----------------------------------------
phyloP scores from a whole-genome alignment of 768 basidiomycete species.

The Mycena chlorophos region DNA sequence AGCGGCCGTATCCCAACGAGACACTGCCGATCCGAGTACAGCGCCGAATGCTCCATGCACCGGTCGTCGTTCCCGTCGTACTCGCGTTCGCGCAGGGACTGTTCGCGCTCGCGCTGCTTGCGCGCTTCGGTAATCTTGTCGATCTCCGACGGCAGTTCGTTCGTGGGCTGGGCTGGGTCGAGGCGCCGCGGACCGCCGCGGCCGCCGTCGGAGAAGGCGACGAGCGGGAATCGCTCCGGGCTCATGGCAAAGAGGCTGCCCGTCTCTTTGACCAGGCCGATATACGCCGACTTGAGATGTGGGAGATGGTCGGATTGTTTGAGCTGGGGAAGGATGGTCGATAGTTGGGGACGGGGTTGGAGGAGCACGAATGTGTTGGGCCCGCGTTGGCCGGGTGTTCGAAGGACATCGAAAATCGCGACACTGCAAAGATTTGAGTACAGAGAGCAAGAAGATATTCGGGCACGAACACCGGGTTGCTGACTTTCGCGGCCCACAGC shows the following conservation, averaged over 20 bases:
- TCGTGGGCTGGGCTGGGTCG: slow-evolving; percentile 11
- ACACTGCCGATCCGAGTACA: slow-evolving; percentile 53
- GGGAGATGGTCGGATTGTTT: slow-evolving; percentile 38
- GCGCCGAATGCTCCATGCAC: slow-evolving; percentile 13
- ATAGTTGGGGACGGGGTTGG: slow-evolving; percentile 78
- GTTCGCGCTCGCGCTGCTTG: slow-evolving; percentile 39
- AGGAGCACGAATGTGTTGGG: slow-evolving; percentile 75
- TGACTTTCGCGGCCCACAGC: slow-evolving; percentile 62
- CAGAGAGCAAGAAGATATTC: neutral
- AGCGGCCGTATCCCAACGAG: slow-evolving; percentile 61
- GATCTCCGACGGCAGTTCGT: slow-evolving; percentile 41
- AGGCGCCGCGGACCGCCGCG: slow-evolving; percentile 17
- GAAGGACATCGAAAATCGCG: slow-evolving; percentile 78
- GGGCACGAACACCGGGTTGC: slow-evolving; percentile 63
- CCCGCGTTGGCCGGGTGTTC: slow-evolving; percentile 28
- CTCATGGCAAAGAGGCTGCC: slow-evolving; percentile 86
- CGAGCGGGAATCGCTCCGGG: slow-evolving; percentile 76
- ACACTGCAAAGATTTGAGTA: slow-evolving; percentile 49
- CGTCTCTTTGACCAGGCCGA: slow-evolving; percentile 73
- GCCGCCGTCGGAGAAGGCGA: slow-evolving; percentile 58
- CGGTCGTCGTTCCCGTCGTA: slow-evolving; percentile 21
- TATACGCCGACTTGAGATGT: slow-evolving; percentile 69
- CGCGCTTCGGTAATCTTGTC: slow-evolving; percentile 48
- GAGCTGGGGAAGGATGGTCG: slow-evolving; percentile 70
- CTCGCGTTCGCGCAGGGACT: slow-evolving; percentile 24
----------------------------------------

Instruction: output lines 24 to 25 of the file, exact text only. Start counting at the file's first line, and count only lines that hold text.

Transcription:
- TATACGCCGACTTGAGATGT: slow-evolving; percentile 69
- CGCGCTTCGGTAATCTTGTC: slow-evolving; percentile 48